Now, let’s look at the case of the unborn. If we are going to accept that we are all created equal, and that we possess the right to life from the moment of our creation, then the unborn must possess this right, as well. This means that whatever definition we devise for being human, or created in the image of The Creator, it must include the unborn. But the characteristics we’ve been discussing clearly do not apply to the unborn child. If we insist that these characteristics are what make man separate from all other living beings, or that they are connected to the image of The Creator, then the best we can say is that the unborn child possess the potential for these traits. But the potential to possess something is not the same as possessing it. Now, this might make the abortion crowd happy, but it does not get them around the clear language of the Declaration — or of Scripture! We are created in the image of The Creator, and it is this image that grants us equal rights, including the right to life. What’s more, this equality and our rights exist from the moment of creation, otherwise known as conception. And, once again, we find ourselves back at our original impasse: not understanding the proper context of the Declaration’s assertion of equal creation.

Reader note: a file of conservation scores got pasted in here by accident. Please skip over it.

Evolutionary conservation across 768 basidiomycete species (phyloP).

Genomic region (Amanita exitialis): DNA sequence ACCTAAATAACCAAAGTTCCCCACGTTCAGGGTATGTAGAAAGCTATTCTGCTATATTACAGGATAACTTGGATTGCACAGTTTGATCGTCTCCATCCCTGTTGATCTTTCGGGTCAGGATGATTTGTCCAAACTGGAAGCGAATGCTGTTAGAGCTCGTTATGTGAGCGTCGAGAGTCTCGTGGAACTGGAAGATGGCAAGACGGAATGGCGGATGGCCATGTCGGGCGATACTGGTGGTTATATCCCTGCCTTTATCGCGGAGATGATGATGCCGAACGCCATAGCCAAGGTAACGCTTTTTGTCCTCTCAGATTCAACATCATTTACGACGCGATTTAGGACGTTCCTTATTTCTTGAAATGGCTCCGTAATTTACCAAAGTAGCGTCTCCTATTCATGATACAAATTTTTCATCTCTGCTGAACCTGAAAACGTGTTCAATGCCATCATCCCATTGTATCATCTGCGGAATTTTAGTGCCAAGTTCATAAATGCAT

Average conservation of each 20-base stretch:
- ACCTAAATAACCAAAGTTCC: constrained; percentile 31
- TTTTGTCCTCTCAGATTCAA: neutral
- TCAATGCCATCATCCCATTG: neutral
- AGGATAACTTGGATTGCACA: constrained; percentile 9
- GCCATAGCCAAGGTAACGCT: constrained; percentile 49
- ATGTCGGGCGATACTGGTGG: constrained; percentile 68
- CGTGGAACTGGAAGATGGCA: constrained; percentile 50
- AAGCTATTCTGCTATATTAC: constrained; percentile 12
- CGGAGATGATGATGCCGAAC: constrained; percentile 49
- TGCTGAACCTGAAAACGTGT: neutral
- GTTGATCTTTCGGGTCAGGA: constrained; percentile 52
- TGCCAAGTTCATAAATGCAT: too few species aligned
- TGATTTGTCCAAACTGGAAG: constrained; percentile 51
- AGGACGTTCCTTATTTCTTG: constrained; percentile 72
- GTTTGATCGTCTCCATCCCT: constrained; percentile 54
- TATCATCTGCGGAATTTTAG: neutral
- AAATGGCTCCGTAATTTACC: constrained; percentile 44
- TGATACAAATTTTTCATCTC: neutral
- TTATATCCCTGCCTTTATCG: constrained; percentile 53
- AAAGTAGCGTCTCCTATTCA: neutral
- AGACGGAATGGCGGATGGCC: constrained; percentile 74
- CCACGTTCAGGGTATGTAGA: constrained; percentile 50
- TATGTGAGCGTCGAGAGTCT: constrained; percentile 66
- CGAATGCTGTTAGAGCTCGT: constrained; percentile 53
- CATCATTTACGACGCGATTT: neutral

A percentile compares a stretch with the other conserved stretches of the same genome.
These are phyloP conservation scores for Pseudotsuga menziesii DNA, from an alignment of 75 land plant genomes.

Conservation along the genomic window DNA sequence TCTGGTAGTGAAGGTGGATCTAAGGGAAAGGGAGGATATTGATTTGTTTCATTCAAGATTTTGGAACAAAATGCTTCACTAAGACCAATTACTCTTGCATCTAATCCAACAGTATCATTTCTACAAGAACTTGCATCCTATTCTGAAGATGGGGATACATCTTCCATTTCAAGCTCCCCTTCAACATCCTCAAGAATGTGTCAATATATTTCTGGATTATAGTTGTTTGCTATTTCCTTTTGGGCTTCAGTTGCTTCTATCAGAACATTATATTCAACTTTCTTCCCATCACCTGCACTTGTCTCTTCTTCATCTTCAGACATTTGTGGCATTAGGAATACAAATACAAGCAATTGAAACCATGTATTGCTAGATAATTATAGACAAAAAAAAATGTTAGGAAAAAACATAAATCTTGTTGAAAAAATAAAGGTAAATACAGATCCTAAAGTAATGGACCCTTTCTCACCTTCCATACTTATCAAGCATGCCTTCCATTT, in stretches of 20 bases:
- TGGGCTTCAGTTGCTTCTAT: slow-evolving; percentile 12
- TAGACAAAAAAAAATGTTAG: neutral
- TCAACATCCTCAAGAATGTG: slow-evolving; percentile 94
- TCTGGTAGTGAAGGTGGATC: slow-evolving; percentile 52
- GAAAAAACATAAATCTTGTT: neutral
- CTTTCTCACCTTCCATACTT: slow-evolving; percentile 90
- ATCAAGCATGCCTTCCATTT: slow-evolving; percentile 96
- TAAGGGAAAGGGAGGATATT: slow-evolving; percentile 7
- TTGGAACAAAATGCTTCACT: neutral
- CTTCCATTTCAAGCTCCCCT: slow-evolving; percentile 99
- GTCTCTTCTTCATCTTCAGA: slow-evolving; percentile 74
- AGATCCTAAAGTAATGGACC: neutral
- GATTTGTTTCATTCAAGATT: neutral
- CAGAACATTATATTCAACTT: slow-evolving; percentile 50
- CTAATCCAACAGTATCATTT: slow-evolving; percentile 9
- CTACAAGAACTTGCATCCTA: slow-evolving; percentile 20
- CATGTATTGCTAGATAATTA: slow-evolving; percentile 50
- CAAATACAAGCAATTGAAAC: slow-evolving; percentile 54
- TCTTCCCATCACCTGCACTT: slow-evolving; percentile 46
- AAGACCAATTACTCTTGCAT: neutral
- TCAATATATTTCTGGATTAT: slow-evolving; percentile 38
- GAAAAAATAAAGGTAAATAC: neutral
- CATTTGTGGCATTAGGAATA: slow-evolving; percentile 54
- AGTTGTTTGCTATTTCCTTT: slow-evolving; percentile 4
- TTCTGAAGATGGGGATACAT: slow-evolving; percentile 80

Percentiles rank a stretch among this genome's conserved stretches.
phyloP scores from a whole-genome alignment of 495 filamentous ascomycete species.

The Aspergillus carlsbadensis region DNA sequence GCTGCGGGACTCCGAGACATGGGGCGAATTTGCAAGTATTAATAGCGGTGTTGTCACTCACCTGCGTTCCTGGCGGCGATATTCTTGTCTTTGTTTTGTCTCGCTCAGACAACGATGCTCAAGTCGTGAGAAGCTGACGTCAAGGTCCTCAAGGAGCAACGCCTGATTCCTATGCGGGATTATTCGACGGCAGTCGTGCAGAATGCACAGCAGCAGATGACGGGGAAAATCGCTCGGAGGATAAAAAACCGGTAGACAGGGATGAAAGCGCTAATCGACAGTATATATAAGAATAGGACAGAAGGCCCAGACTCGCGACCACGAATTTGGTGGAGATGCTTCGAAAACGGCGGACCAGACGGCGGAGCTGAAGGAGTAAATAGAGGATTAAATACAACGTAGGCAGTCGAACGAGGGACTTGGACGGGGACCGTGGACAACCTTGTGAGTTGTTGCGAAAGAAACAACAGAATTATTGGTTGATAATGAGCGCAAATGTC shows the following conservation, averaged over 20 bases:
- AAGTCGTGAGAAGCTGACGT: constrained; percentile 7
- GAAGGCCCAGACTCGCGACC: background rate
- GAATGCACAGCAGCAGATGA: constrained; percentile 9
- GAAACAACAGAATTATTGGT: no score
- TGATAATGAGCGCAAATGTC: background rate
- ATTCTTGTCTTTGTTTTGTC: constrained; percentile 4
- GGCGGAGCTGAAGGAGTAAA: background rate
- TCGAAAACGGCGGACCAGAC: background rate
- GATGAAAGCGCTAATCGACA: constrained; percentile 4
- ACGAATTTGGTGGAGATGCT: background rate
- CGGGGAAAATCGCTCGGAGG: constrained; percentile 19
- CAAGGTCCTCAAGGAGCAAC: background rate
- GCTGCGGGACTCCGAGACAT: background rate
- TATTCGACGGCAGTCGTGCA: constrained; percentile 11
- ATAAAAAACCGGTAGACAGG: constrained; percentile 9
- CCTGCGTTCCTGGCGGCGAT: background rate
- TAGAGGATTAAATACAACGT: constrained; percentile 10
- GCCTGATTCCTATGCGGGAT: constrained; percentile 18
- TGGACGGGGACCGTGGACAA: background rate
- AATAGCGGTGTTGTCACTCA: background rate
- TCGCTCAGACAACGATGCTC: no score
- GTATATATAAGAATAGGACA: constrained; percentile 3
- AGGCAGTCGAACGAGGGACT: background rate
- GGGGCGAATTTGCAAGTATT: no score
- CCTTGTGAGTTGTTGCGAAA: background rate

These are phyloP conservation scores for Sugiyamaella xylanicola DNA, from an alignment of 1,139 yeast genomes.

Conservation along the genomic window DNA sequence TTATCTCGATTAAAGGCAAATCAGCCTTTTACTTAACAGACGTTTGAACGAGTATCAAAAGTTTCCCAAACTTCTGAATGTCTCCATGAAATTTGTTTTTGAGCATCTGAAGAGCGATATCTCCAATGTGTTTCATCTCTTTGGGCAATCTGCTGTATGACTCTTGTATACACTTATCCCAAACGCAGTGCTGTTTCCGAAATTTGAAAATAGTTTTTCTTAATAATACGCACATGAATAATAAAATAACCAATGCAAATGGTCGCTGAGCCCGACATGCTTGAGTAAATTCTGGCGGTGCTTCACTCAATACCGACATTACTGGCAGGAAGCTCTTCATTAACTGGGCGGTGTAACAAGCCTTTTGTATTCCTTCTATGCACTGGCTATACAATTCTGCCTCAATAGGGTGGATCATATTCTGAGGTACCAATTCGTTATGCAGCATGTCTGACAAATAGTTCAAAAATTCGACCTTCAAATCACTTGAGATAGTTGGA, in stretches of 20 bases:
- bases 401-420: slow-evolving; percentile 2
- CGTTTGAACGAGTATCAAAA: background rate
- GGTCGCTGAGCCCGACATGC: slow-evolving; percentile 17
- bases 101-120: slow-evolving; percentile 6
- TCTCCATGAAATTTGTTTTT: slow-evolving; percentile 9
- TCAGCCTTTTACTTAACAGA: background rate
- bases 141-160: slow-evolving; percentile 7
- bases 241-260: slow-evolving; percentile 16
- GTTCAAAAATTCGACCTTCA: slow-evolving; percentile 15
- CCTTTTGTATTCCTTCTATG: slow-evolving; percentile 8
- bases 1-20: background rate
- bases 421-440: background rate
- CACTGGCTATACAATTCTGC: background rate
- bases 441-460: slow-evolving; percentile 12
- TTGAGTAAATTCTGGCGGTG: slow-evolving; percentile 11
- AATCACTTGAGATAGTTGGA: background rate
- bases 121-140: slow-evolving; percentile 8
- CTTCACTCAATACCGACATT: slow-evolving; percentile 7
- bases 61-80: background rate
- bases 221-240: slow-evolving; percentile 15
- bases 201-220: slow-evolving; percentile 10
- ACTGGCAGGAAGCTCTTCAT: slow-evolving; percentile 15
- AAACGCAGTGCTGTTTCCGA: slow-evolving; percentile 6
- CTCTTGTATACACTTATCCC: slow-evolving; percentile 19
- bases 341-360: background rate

So, what — exactly — does it mean to be created in the image of the Creator, and how does it make us all equal from the moment of creation?
Well, let’s start by considering what must be included in our understanding of this image:
1 — It must include both men and women equally.
2 — It must be something that makes humanity distinct from all other living creatures.
3 — It must make humans like the Creator in some way.
4 — It must be an all-or-nothing trait.
There is a solution to our dilemma, and it lies in the proper understanding of Hebrew grammar. But we have to do something before we can hope to see and understand this solution. We have to be willing to move from our recalcitrance and take a look at this issue with new eyes, and from a different perspective. If and when we can do this, we might see that we have been ignoring a key possibility in our understanding of the Scriptures. Here, read the first part of Gen 1:26 again, and do so very carefully:
26 Then God said, “Let Us make mankind in Our image,…”
Does this mean to make Man in the physical appearance of The Creator? Are we sure? Remember, YHWH is pure spirit, so He has no body. So, what does a body-less being look like? Oh, but our problems do not end there. Did we notice the word, “in,” in this section of Gen 1:26? What difference can a simple, two-letter preposition make, you might ask? I would answer that — in this case — it makes all the difference in the world. Let me show you:
Consider the following uses of the word, “in:”
1 — I put the dish in the sink. Here, ‘in‘ is an indication of location: it tells us where I put the dish.
2 — I broke the mirror in pieces. Here, ‘in‘ is an indication of the results: it tells us what happened because of my actions.
3 — I work in education. Here, ‘in‘ indicates occupation: it tells us what I do, or in what field I work.